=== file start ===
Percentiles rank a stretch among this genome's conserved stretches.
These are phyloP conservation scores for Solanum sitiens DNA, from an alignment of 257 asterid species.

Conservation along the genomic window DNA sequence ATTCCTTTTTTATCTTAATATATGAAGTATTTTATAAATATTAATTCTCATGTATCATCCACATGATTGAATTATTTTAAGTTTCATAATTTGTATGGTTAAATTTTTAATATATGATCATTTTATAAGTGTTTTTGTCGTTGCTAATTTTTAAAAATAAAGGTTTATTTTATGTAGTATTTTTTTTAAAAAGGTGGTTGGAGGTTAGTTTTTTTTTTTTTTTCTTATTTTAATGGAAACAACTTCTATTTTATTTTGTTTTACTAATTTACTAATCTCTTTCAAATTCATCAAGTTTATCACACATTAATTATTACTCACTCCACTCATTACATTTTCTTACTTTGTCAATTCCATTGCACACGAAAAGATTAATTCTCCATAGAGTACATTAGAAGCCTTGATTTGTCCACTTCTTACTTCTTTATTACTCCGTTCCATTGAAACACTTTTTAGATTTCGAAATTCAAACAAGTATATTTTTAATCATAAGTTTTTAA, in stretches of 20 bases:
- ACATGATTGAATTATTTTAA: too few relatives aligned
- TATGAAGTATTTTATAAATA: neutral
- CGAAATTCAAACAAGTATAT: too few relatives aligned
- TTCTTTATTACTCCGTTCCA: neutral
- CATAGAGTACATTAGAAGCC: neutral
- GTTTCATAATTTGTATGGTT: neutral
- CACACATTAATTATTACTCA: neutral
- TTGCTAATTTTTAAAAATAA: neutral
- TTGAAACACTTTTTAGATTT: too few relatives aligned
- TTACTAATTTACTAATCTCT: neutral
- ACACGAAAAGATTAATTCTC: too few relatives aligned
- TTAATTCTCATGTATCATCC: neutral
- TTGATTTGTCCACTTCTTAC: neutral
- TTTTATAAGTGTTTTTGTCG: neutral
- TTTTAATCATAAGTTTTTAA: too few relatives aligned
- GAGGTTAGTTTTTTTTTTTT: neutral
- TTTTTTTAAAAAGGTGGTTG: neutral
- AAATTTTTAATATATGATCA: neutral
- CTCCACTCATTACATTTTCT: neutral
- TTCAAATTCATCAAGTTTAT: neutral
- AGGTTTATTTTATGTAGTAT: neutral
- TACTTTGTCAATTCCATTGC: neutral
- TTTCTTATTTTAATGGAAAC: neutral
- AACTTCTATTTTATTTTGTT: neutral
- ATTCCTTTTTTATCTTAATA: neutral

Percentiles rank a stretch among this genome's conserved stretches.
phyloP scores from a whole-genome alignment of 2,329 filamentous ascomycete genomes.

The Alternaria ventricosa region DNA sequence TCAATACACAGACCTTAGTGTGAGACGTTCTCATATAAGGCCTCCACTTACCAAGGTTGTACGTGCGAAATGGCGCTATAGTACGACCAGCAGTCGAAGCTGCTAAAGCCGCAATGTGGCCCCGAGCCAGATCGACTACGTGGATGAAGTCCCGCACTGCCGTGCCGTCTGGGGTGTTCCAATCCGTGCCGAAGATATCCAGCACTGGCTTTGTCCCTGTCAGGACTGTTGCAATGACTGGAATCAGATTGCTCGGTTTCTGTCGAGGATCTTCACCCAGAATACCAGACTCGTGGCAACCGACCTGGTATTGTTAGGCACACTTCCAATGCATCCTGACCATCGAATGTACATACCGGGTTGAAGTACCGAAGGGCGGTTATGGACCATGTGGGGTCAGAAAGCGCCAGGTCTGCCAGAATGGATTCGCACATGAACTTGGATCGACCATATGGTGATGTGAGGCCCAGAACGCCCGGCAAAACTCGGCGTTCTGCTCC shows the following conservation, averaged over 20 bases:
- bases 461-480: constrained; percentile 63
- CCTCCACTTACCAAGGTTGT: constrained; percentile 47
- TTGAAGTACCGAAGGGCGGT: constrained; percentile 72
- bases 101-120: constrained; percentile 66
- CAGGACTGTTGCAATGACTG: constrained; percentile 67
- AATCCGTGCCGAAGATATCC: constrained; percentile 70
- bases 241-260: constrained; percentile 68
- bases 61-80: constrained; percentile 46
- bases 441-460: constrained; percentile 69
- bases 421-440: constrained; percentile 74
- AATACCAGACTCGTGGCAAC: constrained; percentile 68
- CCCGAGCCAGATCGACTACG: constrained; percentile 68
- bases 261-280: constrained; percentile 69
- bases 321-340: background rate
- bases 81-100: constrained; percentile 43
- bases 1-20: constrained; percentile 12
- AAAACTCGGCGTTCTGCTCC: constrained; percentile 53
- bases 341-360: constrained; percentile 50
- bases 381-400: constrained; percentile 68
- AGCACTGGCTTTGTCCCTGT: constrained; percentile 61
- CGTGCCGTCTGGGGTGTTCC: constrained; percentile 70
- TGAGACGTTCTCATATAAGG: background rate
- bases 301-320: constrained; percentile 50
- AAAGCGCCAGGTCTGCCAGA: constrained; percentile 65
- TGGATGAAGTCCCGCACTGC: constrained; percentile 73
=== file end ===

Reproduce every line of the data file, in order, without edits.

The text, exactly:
Percentiles rank a stretch among this genome's conserved stretches.
These are phyloP conservation scores for Solanum sitiens DNA, from an alignment of 257 asterid species.

Conservation along the genomic window DNA sequence ATTCCTTTTTTATCTTAATATATGAAGTATTTTATAAATATTAATTCTCATGTATCATCCACATGATTGAATTATTTTAAGTTTCATAATTTGTATGGTTAAATTTTTAATATATGATCATTTTATAAGTGTTTTTGTCGTTGCTAATTTTTAAAAATAAAGGTTTATTTTATGTAGTATTTTTTTTAAAAAGGTGGTTGGAGGTTAGTTTTTTTTTTTTTTTCTTATTTTAATGGAAACAACTTCTATTTTATTTTGTTTTACTAATTTACTAATCTCTTTCAAATTCATCAAGTTTATCACACATTAATTATTACTCACTCCACTCATTACATTTTCTTACTTTGTCAATTCCATTGCACACGAAAAGATTAATTCTCCATAGAGTACATTAGAAGCCTTGATTTGTCCACTTCTTACTTCTTTATTACTCCGTTCCATTGAAACACTTTTTAGATTTCGAAATTCAAACAAGTATATTTTTAATCATAAGTTTTTAA, in stretches of 20 bases:
- ACATGATTGAATTATTTTAA: too few relatives aligned
- TATGAAGTATTTTATAAATA: neutral
- CGAAATTCAAACAAGTATAT: too few relatives aligned
- TTCTTTATTACTCCGTTCCA: neutral
- CATAGAGTACATTAGAAGCC: neutral
- GTTTCATAATTTGTATGGTT: neutral
- CACACATTAATTATTACTCA: neutral
- TTGCTAATTTTTAAAAATAA: neutral
- TTGAAACACTTTTTAGATTT: too few relatives aligned
- TTACTAATTTACTAATCTCT: neutral
- ACACGAAAAGATTAATTCTC: too few relatives aligned
- TTAATTCTCATGTATCATCC: neutral
- TTGATTTGTCCACTTCTTAC: neutral
- TTTTATAAGTGTTTTTGTCG: neutral
- TTTTAATCATAAGTTTTTAA: too few relatives aligned
- GAGGTTAGTTTTTTTTTTTT: neutral
- TTTTTTTAAAAAGGTGGTTG: neutral
- AAATTTTTAATATATGATCA: neutral
- CTCCACTCATTACATTTTCT: neutral
- TTCAAATTCATCAAGTTTAT: neutral
- AGGTTTATTTTATGTAGTAT: neutral
- TACTTTGTCAATTCCATTGC: neutral
- TTTCTTATTTTAATGGAAAC: neutral
- AACTTCTATTTTATTTTGTT: neutral
- ATTCCTTTTTTATCTTAATA: neutral

Percentiles rank a stretch among this genome's conserved stretches.
phyloP scores from a whole-genome alignment of 2,329 filamentous ascomycete genomes.

The Alternaria ventricosa region DNA sequence TCAATACACAGACCTTAGTGTGAGACGTTCTCATATAAGGCCTCCACTTACCAAGGTTGTACGTGCGAAATGGCGCTATAGTACGACCAGCAGTCGAAGCTGCTAAAGCCGCAATGTGGCCCCGAGCCAGATCGACTACGTGGATGAAGTCCCGCACTGCCGTGCCGTCTGGGGTGTTCCAATCCGTGCCGAAGATATCCAGCACTGGCTTTGTCCCTGTCAGGACTGTTGCAATGACTGGAATCAGATTGCTCGGTTTCTGTCGAGGATCTTCACCCAGAATACCAGACTCGTGGCAACCGACCTGGTATTGTTAGGCACACTTCCAATGCATCCTGACCATCGAATGTACATACCGGGTTGAAGTACCGAAGGGCGGTTATGGACCATGTGGGGTCAGAAAGCGCCAGGTCTGCCAGAATGGATTCGCACATGAACTTGGATCGACCATATGGTGATGTGAGGCCCAGAACGCCCGGCAAAACTCGGCGTTCTGCTCC shows the following conservation, averaged over 20 bases:
- bases 461-480: constrained; percentile 63
- CCTCCACTTACCAAGGTTGT: constrained; percentile 47
- TTGAAGTACCGAAGGGCGGT: constrained; percentile 72
- bases 101-120: constrained; percentile 66
- CAGGACTGTTGCAATGACTG: constrained; percentile 67
- AATCCGTGCCGAAGATATCC: constrained; percentile 70
- bases 241-260: constrained; percentile 68
- bases 61-80: constrained; percentile 46
- bases 441-460: constrained; percentile 69
- bases 421-440: constrained; percentile 74
- AATACCAGACTCGTGGCAAC: constrained; percentile 68
- CCCGAGCCAGATCGACTACG: constrained; percentile 68
- bases 261-280: constrained; percentile 69
- bases 321-340: background rate
- bases 81-100: constrained; percentile 43
- bases 1-20: constrained; percentile 12
- AAAACTCGGCGTTCTGCTCC: constrained; percentile 53
- bases 341-360: constrained; percentile 50
- bases 381-400: constrained; percentile 68
- AGCACTGGCTTTGTCCCTGT: constrained; percentile 61
- CGTGCCGTCTGGGGTGTTCC: constrained; percentile 70
- TGAGACGTTCTCATATAAGG: background rate
- bases 301-320: constrained; percentile 50
- AAAGCGCCAGGTCTGCCAGA: constrained; percentile 65
- TGGATGAAGTCCCGCACTGC: constrained; percentile 73